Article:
While the IMS model provides a flexible approach to guided inquiry, our case study points to the need for more research on (a) productive representational challenges that contextualise key concepts in different topics at different year levels; (b) longitudinal studies of student learning outcomes from the IMS pedagogy; and (c) teacher understanding of the transductive demands of student multimodal reasoning and learning in science and mathematics, and how teachers can support this process. Our study highlights both the challenges and necessity for teachers to understand and support this reasoning across modes.
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Further Reading
Lehrer, R., & Schauble, L. (2019). Stepping carefully: Thinking through the potential pitfalls of integrated STEM. Journal for STEM Education Research, 1–26.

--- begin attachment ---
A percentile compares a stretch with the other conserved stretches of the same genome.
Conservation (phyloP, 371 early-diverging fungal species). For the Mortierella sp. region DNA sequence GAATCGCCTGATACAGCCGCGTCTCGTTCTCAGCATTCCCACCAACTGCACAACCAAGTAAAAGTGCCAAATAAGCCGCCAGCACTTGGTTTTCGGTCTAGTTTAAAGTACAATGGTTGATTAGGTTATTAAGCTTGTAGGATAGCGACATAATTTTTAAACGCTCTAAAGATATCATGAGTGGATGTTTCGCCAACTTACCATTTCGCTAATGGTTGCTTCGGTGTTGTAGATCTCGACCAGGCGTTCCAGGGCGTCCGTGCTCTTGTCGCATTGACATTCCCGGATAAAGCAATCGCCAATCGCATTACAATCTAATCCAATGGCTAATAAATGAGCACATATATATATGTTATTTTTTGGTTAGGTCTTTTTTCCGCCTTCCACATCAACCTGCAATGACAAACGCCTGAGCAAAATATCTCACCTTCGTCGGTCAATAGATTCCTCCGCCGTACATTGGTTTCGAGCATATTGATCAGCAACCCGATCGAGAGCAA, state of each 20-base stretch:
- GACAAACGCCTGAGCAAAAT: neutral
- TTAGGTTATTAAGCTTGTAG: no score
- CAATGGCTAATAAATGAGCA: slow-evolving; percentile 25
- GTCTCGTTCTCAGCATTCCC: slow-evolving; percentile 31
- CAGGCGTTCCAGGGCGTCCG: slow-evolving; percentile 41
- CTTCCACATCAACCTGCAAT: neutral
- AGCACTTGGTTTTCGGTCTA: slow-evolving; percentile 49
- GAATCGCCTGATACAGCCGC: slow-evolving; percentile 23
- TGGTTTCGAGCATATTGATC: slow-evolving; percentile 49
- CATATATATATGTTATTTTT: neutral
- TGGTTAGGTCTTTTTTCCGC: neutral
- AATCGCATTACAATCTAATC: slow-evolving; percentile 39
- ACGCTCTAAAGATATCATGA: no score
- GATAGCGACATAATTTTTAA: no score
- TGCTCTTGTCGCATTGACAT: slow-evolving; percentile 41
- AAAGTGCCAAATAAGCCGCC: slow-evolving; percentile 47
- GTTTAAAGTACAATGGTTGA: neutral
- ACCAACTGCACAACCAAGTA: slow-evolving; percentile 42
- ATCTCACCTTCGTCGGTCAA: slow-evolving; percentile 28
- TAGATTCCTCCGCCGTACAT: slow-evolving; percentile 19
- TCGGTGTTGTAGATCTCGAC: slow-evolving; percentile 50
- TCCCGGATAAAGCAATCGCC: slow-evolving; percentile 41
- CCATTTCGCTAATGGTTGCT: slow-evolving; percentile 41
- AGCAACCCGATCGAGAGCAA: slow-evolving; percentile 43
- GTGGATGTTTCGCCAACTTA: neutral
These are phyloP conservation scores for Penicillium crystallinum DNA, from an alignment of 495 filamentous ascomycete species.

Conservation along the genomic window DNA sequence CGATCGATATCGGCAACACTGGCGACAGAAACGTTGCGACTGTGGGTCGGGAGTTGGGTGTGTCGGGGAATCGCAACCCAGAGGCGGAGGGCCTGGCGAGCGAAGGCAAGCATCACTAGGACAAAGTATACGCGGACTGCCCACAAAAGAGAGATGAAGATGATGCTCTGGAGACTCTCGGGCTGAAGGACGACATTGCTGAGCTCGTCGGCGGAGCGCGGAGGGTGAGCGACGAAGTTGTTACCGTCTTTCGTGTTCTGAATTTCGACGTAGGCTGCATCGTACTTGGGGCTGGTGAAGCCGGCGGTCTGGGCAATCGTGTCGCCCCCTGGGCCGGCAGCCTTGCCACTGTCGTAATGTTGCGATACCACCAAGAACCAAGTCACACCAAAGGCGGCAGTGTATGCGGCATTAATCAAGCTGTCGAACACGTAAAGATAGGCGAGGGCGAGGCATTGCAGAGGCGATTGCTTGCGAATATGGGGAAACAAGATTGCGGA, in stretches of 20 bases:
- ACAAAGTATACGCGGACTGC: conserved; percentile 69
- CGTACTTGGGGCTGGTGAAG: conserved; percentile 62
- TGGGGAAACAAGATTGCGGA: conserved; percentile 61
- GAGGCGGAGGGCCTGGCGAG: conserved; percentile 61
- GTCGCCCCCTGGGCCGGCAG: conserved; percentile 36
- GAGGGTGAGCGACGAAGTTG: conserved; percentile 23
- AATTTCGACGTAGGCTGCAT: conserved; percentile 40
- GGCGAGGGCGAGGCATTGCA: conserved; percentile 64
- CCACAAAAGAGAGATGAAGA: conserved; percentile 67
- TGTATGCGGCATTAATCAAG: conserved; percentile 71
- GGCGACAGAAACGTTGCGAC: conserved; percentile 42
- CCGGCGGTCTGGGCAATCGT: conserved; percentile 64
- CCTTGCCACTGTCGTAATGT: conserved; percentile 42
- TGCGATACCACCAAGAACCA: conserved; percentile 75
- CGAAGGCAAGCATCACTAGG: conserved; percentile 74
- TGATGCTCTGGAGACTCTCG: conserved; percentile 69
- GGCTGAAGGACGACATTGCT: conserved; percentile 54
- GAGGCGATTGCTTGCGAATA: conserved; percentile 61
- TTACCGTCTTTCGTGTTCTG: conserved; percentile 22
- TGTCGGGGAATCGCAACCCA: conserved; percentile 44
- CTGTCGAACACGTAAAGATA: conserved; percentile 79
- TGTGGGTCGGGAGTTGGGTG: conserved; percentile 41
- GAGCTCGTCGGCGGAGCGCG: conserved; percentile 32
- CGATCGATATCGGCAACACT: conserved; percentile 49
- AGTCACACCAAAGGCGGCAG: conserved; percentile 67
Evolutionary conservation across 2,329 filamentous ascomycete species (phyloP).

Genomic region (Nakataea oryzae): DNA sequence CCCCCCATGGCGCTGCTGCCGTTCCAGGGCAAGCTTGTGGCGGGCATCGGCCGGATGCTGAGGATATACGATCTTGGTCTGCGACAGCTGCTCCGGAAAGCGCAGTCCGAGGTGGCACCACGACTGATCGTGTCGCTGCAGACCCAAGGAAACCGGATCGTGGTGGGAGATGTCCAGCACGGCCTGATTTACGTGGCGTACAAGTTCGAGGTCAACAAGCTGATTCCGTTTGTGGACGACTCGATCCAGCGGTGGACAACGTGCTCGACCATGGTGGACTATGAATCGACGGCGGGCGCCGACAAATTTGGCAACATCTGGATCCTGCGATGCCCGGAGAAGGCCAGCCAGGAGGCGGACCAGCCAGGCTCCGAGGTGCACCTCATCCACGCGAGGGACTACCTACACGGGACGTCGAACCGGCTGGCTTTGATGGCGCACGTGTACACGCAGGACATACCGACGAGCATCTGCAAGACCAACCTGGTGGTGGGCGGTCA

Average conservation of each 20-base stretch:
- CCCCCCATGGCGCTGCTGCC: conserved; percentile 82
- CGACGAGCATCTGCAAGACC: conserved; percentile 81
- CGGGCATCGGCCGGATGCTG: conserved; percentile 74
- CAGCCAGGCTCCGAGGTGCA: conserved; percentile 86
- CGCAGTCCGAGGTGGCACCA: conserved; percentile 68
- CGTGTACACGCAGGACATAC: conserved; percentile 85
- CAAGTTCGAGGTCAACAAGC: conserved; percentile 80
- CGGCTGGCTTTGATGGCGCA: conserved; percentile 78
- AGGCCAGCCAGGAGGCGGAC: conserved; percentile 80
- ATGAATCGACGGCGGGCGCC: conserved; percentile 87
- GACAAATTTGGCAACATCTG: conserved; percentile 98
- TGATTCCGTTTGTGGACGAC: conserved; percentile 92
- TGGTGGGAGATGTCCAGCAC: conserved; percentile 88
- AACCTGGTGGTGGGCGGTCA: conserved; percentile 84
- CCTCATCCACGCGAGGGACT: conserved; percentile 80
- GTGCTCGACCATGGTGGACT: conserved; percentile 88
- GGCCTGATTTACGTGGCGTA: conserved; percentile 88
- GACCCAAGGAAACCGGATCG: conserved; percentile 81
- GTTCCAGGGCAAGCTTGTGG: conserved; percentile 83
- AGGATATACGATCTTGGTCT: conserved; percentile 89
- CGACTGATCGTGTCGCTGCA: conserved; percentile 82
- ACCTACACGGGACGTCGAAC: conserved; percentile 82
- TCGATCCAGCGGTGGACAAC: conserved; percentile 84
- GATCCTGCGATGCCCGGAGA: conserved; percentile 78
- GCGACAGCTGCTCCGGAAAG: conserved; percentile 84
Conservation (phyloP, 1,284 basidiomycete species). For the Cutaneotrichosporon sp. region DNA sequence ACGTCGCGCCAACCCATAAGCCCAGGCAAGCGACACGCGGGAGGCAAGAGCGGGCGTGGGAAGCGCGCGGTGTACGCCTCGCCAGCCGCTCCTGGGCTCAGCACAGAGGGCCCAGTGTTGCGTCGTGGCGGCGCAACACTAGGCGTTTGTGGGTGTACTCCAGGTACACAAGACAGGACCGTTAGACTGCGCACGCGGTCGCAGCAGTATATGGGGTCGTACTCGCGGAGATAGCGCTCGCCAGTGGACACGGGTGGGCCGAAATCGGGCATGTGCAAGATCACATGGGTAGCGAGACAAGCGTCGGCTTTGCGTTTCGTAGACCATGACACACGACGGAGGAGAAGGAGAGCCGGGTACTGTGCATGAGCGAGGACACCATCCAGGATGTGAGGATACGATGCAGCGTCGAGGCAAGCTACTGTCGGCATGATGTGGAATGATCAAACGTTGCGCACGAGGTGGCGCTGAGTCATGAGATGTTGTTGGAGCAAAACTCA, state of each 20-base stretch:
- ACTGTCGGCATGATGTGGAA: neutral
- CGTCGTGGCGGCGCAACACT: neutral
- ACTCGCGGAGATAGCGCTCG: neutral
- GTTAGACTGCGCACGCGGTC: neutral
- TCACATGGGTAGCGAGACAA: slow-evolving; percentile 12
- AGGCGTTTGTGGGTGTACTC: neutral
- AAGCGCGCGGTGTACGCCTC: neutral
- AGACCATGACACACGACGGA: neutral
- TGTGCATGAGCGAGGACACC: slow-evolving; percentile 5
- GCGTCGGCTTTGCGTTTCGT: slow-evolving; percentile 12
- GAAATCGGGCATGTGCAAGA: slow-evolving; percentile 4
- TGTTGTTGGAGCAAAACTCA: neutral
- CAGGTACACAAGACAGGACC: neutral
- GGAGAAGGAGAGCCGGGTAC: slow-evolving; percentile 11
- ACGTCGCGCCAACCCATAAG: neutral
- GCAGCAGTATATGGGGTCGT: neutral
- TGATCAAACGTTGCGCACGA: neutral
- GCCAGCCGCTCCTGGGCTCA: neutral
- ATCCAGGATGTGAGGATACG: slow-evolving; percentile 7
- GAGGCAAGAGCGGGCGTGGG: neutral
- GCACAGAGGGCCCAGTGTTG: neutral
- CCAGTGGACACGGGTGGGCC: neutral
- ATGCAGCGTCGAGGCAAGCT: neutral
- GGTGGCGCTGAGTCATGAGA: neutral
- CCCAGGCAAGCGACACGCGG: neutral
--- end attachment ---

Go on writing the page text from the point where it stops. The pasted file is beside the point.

Waldrip, B., Prain, V., & Carolan, J. (2010). Using multimodal representations to improve learning in junior secondary science. Research in Science Education, 40(1), 65–80.
Xu, L., Prain, V. & Speldewinde, C. (2021) Challenges in designing and assessing student interdisciplinary learning of optics using a representation construction approach, International Journal of Science Education, 43(6), 844–867. https://doi.org/10.1080/09500693.2021.1889070
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The authors would like to acknowledge the funding provided by the Australian Research Council that supported the research reported in this paper.
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Open Access funding enabled and organized by CAUL and its Member Institutions The research leading to these results received funding from the Australian Research Council, under grant number DP180102333.
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Prain, V., Xu, L. & Speldewinde, C. Guiding Science and Mathematics Learning when Students Construct Representations. Res Sci Educ 53, 445–461 (2023). https://doi.org/10.1007/s11165022100639
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DOI: https://doi.org/10.1007/s11165022100639